29. Robert, I understand that it’s not all quotes and conferences. That celebrity has a downside. However, that doesn’t address my point, that there’s no way for the powerless to hold the powerful to account in the proposed code of conduct. Saying it’s a tough job to be a dictator (and it is – number 2 means being dead!) doesn’t adress the problem with having no judicial system except friends in the junta.

  30. Robert, I understand that it’s not all quotes and conferences. That celebrity has a downside. However, that doesn’t address my point, that there’s no way for the powerless to hold the powerful to account in the proposed code of conduct. Saying it’s a tough job to be a dictator (and it is – number 2 means being dead!) doesn’t adress the problem with having no judicial system except friends in the junta.

  31. Seth: well, at least in my case, I disagree. I read everything people write about me and take it all seriously. Even someone with only two readers gets heard by me and, if I do something that pisses off even a small group of people it DOES get heard (and sometimes very loudly).

    Just watch Twitter. I’m listening to 2500 people there. Any one of them could get heard.

  32. First off a blogger code of conduct is certainly a LOT better than any form of accreditation but I think the Tim O’Reilly code is a bit too detailed.

    A better code would be one that kept to a few basic bullet points – a sort of ‘this is what we’re not’ for bloggers.

    The Beeb recently went through a long winded staff consultation process to come up with a code of conduct for staff bloggers and in the end the best approach was the simplest one.

    I think that approach would work well across the blogosphere – and as has already been mentioned the first part of the code would be enough.

  33. Seth: well, at least in my case, I disagree. I read everything people write about me and take it all seriously. Even someone with only two readers gets heard by me and, if I do something that pisses off even a small group of people it DOES get heard (and sometimes very loudly).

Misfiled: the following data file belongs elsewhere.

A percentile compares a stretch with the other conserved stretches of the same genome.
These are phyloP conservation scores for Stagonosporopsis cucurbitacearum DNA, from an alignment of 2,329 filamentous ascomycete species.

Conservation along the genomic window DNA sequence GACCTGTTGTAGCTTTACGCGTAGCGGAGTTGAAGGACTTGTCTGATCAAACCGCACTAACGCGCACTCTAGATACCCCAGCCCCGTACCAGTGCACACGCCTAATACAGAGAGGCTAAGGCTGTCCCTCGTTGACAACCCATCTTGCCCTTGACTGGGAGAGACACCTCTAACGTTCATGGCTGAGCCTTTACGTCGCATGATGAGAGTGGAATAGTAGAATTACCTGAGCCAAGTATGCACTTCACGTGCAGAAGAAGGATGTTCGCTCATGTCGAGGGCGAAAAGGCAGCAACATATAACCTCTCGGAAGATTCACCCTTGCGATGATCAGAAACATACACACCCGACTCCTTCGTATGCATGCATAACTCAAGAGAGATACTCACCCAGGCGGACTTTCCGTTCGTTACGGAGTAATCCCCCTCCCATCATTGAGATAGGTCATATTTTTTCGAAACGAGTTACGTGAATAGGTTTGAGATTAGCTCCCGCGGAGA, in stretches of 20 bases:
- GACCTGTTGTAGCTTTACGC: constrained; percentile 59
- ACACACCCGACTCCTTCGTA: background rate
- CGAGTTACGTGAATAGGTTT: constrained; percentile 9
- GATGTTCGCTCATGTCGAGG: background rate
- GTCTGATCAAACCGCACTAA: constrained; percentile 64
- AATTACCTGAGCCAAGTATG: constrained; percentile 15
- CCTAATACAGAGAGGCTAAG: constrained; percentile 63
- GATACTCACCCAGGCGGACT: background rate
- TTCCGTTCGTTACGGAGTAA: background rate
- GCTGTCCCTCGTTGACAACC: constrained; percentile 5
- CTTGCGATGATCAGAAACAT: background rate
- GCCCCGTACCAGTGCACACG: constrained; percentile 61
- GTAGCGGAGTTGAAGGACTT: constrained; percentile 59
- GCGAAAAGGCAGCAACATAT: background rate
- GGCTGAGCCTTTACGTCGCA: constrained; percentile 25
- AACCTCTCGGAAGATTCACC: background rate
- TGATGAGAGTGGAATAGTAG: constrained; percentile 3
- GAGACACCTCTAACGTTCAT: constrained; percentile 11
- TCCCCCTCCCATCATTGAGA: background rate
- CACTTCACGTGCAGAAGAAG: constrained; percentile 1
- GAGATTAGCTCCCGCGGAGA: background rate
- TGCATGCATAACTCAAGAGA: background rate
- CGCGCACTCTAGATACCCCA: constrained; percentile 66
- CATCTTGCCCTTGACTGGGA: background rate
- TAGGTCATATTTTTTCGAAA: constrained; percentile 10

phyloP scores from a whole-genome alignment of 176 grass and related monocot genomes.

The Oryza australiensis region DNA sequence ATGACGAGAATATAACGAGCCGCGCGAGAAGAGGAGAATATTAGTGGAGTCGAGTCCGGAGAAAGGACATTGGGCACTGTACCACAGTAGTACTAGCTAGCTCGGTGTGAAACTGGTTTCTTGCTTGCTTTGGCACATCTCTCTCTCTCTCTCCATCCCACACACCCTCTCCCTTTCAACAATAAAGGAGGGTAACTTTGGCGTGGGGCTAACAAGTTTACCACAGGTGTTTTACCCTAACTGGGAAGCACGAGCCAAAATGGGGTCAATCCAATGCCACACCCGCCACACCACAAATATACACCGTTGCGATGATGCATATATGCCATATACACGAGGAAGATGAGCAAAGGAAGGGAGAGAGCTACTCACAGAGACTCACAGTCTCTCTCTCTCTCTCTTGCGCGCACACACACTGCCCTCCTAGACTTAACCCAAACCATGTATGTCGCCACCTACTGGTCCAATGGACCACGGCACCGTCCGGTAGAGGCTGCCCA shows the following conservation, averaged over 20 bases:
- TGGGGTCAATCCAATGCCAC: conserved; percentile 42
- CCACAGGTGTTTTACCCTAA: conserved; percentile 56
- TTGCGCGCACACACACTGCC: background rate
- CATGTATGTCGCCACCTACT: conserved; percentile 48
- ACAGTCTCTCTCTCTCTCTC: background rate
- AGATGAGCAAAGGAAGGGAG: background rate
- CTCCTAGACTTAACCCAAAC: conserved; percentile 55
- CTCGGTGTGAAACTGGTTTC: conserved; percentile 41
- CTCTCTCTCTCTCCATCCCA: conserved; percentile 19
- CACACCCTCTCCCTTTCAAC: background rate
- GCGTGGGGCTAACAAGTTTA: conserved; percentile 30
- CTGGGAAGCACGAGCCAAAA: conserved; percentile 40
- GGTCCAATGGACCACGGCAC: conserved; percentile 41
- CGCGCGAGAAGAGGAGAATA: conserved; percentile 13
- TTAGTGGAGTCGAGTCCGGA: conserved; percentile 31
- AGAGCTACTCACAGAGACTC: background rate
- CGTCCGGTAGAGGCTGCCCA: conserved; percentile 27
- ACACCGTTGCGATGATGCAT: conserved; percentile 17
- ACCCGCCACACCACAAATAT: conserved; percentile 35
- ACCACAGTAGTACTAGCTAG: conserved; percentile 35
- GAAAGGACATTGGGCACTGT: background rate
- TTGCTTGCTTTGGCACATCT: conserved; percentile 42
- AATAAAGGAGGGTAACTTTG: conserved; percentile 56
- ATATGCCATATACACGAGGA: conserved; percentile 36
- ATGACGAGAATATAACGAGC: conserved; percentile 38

Just watch Twitter. I’m listening to 2500 people there. Any one of them could get heard.

  34. First off a blogger code of conduct is certainly a LOT better than any form of accreditation but I think the Tim O’Reilly code is a bit too detailed.

    A better code would be one that kept to a few basic bullet points – a sort of ‘this is what we’re not’ for bloggers.

    The Beeb recently went through a long winded staff consultation process to come up with a code of conduct for staff bloggers and in the end the best approach was the simplest one.

    I think that approach would work well across the blogosphere – and as has already been mentioned the first part of the code would be enough.

  35. Code of conduct? Those that would follow it already do follow a sensible approach to online interaction that mirrors their offline approach. Those that will not, will still not. I do not want to be negative but laws apply whether online or offline, but the degree of evidence left by online nastiness allows the law to be more effective. The only deficiency I see with standard law online is one of which law? which legal definition?

  36. Code of conduct? Those that would follow it already do follow a sensible approach to online interaction that mirrors their offline approach. Those that will not, will still not. I do not want to be negative but laws apply whether online or offline, but the degree of evidence left by online nastiness allows the law to be more effective. The only deficiency I see with standard law online is one of which law? which legal definition?

  37. Any lottery ticket COULD win. Virtually none of them will. This is basic mathematics.

    Again, you are confusing a statement that the life of a junta member may be filled with rivalry and intrigue – quite likely true, and not disputed – with the issue that such an insider can in general attack anyone below with no consequences.

    Even literal dictators can be overthrown by their enemies or by a popular rebellion. But a dictatorship is still rife with abuse of power and lack of accountability.

  38. Any lottery ticket COULD win. Virtually none of them will. This is basic mathematics.

    Again, you are confusing a statement that the life of a junta member may be filled with rivalry and intrigue – quite likely true, and not disputed – with the issue that such an insider can in general attack anyone below with no consequences.

    Even literal dictators can be overthrown by their enemies or by a popular rebellion. But a dictatorship is still rife with abuse of power and lack of accountability.

  39. I think it is generally a good thing for social media websites, including blogs, to clearly state the behavior that they expect from participants so that there are no surprises. The problem I see is that there is a whole lot of room between Tim O’Reilly’s code of “Civility Enforced” and “Anything Goes”.